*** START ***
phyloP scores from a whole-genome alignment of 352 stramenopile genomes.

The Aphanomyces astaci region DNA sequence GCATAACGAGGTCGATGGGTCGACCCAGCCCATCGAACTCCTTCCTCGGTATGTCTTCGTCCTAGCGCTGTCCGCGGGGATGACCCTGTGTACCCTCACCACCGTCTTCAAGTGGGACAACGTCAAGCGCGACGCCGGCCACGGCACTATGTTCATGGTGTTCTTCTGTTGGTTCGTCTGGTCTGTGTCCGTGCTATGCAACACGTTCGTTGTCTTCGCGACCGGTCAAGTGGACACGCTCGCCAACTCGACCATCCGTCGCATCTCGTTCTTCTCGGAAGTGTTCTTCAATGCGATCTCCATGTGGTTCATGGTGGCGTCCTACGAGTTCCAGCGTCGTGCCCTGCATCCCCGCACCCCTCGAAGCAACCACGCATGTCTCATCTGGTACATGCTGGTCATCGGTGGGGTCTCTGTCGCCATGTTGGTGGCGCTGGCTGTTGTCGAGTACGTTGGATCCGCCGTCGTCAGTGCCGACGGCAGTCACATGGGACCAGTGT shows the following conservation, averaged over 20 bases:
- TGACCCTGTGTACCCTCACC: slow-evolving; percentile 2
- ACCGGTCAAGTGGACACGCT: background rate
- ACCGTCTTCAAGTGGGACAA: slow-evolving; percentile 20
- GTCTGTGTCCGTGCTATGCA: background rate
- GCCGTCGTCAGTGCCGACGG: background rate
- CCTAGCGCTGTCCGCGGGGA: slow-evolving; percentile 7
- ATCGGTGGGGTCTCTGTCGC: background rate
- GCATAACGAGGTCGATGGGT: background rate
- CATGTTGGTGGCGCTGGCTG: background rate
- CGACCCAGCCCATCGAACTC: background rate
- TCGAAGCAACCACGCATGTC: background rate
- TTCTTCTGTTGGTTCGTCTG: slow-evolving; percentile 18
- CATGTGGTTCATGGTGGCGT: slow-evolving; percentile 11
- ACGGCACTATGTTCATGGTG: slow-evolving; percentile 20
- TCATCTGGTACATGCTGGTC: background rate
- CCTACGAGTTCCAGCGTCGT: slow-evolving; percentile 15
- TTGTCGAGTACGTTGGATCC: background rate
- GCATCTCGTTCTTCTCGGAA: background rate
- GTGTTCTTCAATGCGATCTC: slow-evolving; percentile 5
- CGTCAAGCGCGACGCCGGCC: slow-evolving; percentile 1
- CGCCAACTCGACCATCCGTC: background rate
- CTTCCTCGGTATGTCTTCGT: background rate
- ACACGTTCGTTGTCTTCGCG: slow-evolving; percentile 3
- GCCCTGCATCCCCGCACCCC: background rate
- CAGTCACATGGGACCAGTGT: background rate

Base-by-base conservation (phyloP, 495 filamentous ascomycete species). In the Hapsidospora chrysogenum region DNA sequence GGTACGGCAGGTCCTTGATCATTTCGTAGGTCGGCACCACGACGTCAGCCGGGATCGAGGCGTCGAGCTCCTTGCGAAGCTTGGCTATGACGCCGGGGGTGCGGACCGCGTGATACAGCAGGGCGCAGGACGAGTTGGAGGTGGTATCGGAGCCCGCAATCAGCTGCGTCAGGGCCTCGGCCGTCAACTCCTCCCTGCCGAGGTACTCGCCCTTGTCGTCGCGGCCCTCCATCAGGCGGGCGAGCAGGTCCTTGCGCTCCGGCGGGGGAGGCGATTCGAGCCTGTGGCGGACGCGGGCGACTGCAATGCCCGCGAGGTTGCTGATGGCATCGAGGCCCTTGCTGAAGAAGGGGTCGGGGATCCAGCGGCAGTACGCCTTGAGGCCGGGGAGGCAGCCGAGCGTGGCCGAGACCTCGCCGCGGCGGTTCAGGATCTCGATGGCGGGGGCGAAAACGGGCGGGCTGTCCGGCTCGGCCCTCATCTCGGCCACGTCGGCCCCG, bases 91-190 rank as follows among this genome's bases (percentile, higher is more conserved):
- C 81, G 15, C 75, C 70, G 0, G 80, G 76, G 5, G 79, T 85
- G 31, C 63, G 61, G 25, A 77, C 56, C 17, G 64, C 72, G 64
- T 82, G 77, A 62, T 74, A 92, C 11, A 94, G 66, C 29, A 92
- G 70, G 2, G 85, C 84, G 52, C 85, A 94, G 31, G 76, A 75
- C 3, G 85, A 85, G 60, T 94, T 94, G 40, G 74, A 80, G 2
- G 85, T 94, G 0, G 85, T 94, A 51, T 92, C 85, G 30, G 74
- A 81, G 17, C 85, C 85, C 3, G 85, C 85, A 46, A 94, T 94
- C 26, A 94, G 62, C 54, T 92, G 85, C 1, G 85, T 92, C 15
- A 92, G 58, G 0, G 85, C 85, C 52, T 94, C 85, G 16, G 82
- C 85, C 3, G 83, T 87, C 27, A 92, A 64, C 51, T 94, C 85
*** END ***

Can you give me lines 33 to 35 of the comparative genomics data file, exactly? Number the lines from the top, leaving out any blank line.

- C 3, G 85, A 85, G 60, T 94, T 94, G 40, G 74, A 80, G 2
- G 85, T 94, G 0, G 85, T 94, A 51, T 92, C 85, G 30, G 74
- A 81, G 17, C 85, C 85, C 3, G 85, C 85, A 46, A 94, T 94